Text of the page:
Home > Journals > Minerva Anestesiologica > Past Issues > Minerva Anestesiologica 2013 March;79(3) > Minerva Anestesiologica 2013 March;79(3):227-31

CURRENT ISSUE
 

ARTICLE TOOLS

Reprints

MINERVA ANESTESIOLOGICA

A Journal on Anesthesiology, Resuscitation, Analgesia and Intensive Care


Official Journal of the Italian Society of Anesthesiology, Analgesia, Resuscitation and Intensive Care
Indexed/Abstracted in: Current Contents/Clinical Medicine, EMBASE, PubMed/MEDLINE, Science Citation Index Expanded (SciSearch), Scopus
Impact Factor 2,623


eTOC

 

ORIGINAL ARTICLES  FREEfree


Minerva Anestesiologica 2013 March;79(3):227-31

Copyright © 2013 EDIZIONI MINERVA MEDICA

language: English

Mallampati class does not affect the success rate of intubation through an intubating laryngeal mask airway with reverse tracheal tube direction

Ye L. 1, Wong D. T. 2, Liu J. 1, Zhu T. 1

1 Department of Anesthesiology, West China Hospital, Sichuan University, Chengdu, Sichuan Province, People’s Republic of China; 2 Department of Anesthesiology, Toronto Western Hospital, University Health Network, University of Toronto, Ontario, Canada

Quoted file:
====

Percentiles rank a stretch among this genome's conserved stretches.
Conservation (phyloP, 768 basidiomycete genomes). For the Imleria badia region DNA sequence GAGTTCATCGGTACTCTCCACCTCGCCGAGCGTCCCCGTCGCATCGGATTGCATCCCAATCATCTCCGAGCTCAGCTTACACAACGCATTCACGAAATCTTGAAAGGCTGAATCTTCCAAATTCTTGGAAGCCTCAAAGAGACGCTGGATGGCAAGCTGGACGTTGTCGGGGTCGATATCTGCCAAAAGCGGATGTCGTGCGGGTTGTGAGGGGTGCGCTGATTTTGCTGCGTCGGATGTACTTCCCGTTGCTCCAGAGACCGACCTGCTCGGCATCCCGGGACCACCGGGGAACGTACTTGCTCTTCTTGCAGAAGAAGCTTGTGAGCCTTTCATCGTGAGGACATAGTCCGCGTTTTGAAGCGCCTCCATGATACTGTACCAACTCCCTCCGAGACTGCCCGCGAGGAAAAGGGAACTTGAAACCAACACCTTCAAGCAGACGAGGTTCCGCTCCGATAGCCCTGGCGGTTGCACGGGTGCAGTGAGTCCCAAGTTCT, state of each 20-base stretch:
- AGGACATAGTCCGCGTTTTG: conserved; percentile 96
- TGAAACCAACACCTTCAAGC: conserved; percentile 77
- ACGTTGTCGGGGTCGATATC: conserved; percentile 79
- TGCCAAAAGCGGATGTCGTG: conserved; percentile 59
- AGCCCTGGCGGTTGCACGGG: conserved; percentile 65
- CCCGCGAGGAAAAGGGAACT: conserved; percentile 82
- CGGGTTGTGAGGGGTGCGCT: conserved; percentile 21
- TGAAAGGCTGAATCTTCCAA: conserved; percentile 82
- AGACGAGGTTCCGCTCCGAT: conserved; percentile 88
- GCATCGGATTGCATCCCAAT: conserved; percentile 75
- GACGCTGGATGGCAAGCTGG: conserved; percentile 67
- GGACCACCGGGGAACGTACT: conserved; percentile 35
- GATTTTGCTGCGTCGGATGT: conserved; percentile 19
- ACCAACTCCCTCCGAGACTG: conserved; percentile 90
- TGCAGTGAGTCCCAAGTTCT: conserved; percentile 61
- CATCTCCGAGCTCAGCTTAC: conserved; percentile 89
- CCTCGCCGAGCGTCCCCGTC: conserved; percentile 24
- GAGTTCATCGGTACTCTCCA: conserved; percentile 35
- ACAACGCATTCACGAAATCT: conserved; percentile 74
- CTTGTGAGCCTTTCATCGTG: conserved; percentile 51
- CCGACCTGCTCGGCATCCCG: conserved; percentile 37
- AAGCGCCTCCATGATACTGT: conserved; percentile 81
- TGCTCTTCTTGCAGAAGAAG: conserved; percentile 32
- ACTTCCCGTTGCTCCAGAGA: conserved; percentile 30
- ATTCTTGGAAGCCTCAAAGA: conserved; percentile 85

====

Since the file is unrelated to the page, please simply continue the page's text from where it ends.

FULL TEXT  


Background: The aim of this paper was to assess whether the Mallampati class can affect the success rate of intubation through an intubating laryngeal mask airway (ILMA) with a reverse conventional tracheal tube direction.
Methods: Two-hundred ASA I-II adults, 100 patients with Mallampati class 1 or 2 (MP12) and 100 with Mallampati class 3 or 4 (MP34) undergoing elective surgery under general anesthesia were enrolled. All the patients were intubated through the ILMA with a reverse conventional tracheal tube direction. Tracheal intubation was considered successful if proper tracheal positioning was attained within three attempts. Chi-Square analysis was used to compare categorical variables between the two groups.
Results: Tracheal intubation was successful in 186 of 200 patients (93.0%): 169 (84.5%) at the first attempt. Fourteen (7.0%) had to be intubated using direct laryngoscope. Both the first attempt success rate and overall success rate were similar between the MP12 and MP34 groups (84.0 vs. 85.0%, P=0.845 and 93.0 vs. 93.0%, respectively).
Conclusion: Tracheal intubation was successful in 93.0% of patients through an ILMA with a reverse conventional tracheal tube. Mallampati class did not affect the success rate of intubation.

top of page

Publication History

Cite this article as

Corresponding author e-mail

xwtao.zhu@gmail.com